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Trust in senior leaders falls to two-year low

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The number of employees who trust and have confidence in their organisation's senior leadership has fallen.

Failure to include staff in important decisions is the main reason for dissatisfaction, according to the CIPD and Halogen Employee Outlook.

The survey looks at the attitudes of 2,500 UK employees towards their work life. 

When asked if they were consulted about important business decisions, 26% more people disagreed with the statement than agreed. This is up from 22% in 2013.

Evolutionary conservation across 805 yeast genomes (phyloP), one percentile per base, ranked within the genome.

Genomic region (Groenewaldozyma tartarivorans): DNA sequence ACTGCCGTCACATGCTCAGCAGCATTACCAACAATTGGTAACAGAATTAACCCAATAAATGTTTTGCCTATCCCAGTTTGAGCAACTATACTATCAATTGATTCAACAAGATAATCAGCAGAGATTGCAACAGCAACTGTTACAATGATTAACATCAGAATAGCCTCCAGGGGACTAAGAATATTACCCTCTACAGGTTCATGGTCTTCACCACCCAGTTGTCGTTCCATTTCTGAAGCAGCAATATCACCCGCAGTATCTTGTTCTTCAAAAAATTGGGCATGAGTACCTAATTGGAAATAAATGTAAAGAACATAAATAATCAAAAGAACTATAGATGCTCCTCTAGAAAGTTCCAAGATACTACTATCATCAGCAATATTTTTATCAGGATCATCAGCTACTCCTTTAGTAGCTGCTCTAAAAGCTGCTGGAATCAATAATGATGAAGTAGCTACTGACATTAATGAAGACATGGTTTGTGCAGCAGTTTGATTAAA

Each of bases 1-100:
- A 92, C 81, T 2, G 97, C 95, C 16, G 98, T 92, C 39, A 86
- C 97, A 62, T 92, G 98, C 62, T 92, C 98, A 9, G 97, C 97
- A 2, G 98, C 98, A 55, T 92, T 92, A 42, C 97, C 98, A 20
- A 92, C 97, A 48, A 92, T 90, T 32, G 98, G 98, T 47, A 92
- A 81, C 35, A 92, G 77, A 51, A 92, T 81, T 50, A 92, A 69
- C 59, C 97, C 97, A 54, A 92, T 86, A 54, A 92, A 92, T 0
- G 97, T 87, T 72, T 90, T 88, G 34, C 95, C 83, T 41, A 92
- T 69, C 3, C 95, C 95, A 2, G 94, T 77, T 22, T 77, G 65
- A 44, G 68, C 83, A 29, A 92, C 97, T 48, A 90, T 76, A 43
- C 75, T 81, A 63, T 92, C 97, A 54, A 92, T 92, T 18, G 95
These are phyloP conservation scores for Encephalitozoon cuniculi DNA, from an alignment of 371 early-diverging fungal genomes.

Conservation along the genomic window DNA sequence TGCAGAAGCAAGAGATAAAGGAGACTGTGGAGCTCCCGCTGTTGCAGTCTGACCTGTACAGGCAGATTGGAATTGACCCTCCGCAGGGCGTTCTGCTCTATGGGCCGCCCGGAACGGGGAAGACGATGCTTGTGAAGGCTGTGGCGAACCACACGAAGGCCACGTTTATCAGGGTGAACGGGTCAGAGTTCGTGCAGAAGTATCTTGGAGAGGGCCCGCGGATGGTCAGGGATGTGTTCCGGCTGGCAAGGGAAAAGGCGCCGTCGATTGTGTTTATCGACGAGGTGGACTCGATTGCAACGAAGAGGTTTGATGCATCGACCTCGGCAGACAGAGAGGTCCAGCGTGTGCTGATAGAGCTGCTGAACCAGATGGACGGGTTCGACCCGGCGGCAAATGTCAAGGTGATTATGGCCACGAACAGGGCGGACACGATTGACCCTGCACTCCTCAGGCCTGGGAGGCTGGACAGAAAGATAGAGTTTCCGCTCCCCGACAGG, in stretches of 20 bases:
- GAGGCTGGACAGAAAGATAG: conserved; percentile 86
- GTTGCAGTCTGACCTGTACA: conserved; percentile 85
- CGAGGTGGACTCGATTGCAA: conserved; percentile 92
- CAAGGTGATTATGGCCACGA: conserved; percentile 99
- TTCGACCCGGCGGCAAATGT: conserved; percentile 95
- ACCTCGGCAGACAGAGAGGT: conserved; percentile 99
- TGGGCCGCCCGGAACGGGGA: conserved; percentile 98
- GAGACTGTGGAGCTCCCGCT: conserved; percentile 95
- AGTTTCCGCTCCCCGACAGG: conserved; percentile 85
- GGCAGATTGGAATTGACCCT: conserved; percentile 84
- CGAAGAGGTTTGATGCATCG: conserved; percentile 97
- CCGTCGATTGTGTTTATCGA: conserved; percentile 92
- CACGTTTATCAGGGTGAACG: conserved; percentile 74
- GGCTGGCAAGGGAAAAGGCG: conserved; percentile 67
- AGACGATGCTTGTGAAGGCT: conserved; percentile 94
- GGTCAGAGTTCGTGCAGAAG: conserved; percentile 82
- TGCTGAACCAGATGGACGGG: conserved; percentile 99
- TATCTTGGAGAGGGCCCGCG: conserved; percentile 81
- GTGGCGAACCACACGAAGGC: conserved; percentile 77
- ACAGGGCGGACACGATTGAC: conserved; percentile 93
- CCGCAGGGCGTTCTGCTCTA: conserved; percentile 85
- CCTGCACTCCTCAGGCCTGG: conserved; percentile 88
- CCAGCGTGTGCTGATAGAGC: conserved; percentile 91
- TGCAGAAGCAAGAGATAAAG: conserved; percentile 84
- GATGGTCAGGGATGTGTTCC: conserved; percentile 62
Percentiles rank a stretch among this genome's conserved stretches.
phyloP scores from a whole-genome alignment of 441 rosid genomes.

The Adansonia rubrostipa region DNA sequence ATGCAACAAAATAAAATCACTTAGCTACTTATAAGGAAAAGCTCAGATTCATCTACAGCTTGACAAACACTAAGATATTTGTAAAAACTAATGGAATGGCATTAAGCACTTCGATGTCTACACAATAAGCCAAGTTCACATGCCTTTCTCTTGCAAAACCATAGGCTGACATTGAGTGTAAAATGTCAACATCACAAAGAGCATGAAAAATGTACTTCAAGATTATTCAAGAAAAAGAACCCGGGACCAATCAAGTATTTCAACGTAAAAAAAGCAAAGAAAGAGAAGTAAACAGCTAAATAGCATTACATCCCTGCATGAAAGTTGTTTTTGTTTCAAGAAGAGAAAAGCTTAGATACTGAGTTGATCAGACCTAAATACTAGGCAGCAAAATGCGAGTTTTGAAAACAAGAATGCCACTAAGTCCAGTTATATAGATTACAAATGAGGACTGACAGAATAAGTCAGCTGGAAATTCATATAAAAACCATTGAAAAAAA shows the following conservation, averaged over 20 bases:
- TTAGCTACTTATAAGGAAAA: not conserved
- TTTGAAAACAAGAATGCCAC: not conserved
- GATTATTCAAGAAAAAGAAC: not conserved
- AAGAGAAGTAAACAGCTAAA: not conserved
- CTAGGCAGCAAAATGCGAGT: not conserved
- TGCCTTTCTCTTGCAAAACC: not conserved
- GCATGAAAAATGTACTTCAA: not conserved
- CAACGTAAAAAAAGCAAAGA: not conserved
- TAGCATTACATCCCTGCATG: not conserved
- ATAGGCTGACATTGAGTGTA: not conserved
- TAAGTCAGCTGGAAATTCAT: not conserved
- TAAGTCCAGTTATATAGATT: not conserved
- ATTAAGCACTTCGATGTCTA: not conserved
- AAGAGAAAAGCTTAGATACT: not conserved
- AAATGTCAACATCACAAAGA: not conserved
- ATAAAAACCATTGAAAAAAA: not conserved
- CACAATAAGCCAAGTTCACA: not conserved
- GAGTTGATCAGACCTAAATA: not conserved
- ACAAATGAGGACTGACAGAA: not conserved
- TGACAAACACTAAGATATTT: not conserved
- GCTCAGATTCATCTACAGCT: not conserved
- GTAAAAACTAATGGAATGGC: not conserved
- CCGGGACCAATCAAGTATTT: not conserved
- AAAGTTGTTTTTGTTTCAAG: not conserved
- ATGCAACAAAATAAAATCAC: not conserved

Only 1% more employees agreed than disagreed when asked if they trusted their managers, down from 4% this time last year. Similarly, only 3% more agreed that they had confidence in their managers, compared to 7% 12 months ago. 

In the public sector confidence in senior management is particularly low, with 27% fewer workers agreeing they have confidence in their managers. This is a sharp decline from 13% in autumn 2013. 

Claire McCartney, research adviser at the CIPD, said the results show employees increasingly "lack faith in their leaders and managers", highlighting the particularly poor figures in public sector organisations. 

"This survey shows a marked increase in negative perceptions of senior managers, with overall trust and confidence in senior managers hitting a two-year low," she said.

"Trust and confidence levels are particularly low in the public sector, and have potentially been influenced by the current unrest and strike action taking place in this sector."